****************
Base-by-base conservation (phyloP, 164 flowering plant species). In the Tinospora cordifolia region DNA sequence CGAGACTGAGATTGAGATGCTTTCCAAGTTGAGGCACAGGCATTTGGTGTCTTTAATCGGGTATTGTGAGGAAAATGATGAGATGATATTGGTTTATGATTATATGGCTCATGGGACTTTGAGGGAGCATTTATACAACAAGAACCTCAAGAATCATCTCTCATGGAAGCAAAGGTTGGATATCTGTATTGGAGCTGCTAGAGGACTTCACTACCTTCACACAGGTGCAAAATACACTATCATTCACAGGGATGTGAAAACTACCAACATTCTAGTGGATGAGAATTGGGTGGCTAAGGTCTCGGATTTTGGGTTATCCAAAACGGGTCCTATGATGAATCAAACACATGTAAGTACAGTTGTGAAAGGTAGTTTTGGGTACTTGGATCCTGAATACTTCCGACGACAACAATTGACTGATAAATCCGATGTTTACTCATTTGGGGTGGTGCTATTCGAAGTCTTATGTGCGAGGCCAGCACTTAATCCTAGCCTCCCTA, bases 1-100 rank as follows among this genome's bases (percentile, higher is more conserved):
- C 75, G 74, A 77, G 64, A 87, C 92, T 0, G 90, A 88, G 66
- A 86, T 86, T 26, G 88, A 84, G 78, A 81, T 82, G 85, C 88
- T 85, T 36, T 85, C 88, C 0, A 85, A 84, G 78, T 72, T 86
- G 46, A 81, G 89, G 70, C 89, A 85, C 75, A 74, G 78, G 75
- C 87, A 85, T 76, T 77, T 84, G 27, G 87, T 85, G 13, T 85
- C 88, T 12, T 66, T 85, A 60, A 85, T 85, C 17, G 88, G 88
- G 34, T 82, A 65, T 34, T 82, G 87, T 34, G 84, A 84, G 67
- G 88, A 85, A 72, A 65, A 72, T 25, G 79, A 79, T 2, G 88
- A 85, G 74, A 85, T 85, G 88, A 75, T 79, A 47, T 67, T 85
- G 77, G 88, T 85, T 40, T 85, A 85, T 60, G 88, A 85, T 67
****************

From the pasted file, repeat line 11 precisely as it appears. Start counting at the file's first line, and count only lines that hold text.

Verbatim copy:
- G 77, G 88, T 85, T 40, T 85, A 85, T 60, G 88, A 85, T 67